Consequently, in the international arena, Brazilian politicians regularly emphasize the need for the United States and Europe to get their fiscal act together, including mastering the crises in Greece, Ireland, Portugal, and Spain, and overseeing reforms in global governance and to international financial institutions.

President Rousseff will deliver a major speech on the economy in Washington today at an event hosted by the U.S. Chamber of Commerce, followed by public appearances at two of America’s most prestigious private universities, Harvard and the Massachusetts Institute of Technology. At first glance, these venues seem like good choices, particularly if the aim is to sell Brazil to the U.S. business community and emphasize educational exchange at the highest level. But a closer look raises doubts about the picture these settings will paint, both from the perspective of U.S.–Brazilian bilateral relations and in light of President Rousseff’s own domestic political concerns.

The U.S. Chamber of Commerce has been one of President Obama’s fiercest antagonists, and President Rousseff’s decision to closely align with the organization must be perplexing for those inside the White House seeking close ties with the Brazilian leader. The chamber has made no secret of its opposition to President Obama and his agenda and has been vociferous and persistent in its criticism. Chamber President Tom Donohue vigorously criticized President Obama “for his lack of leadership on the economy and in creating jobs and the right atmosphere.”

Under Donohue’s leadership, the Chamber opposed equal pay legislation, minimum wage increases, financial sector regulation, and workers’ rights. It has gone on record denouncing global warming and opposed legislation to fight climate change. Many if not all of these policies are diametrically opposed to the broad political consensus in Brazilian society and are counter to positions and principles that are at the core of the Workers’ Party’s political agenda:

The U.S. Chamber of Commerce opposes the right to form unions—a matter of course in all Western industrialized nations and across Latin America and acknowledged by the industrial sector in most countries. The Chamber aims to remove the United States from this consensus block and, to that end, it lobbied against the Employee Free Choice Act in 2009, sending letters to lawmakers and unleashing a sustained media campaign against the measure.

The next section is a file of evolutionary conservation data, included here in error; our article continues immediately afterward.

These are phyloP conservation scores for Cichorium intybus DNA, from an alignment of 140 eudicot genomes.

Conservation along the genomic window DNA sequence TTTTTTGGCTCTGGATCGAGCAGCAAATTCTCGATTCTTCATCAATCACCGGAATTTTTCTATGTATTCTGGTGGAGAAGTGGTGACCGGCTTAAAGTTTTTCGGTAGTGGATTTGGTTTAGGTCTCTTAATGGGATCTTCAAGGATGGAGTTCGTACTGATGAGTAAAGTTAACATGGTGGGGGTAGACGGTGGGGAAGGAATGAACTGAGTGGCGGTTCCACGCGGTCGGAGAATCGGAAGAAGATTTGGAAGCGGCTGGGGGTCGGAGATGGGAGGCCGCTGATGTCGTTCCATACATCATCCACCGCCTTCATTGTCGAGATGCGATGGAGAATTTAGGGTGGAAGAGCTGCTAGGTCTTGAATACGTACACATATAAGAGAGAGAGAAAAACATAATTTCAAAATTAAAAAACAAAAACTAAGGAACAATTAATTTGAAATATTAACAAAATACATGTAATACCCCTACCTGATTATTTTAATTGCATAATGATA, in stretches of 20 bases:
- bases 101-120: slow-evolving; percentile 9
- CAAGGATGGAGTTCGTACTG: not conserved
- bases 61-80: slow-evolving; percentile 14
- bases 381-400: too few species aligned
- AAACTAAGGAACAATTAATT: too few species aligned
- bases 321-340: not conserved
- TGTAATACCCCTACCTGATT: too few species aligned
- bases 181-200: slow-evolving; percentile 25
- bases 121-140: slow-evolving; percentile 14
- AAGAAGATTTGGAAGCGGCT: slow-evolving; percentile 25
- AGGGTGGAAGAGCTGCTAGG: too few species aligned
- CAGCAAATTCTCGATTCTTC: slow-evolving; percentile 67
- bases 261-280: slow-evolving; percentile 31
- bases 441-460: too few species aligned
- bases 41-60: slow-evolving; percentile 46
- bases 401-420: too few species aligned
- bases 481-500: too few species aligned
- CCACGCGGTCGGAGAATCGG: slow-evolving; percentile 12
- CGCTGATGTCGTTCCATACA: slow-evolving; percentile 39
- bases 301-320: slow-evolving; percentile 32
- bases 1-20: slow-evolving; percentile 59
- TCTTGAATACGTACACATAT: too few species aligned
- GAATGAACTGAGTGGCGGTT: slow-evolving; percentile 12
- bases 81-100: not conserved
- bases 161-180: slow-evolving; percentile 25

In contrast, the U.S. Chamber of Commerce actively lobbied against the Lily Ledbetter Fair Pay Act and against the Paycheck Fairness Act—legislation designed to address income disparities between men and women attributed to systematic discrimination against women. The Chamber called the fight for equal pay for females a “fetish for money” and said that women should focus on “choosing the right partner at home.

  • In Brazil health care is a guaranteed constitutional right. While Brazil’s decentralized health care system faces challenges, more of the country’s health care is delivered through the private sector than in the United States. Under bolsa familia, payments are made with the condition that recipients obtain certain levels of care, which includes such basics as vaccinations and prenatal visits. 

Yet here in the United States the Chamber of Commerce has mounted a vigorous campaign against President Obama’s signature health care bill—the Affordable Care Act—establishing itself as a leader in the crusade against health care reform in 2009 and the repeal efforts of 2010. The Chamber has received $86.2 million from the health insurance industry to finance its massive effort to block the most important health reform legislation in recent U.S. history. 

  • Lastly, President Rousseff has been a strong and vocal supporter of financial reform and regulation. In her speech before the United Nations General Assembly last September, she said “It is necessary to reinforce the regulation of the financial system and to control this inexhaustible source of instability.” And in recent essays for The Economist and The Financial Times, Rousseff makes the argument that “market self-regulation is no substitute for government regulation” and calls for “further regulation of the financial system, to minimize the possibility of new crises.”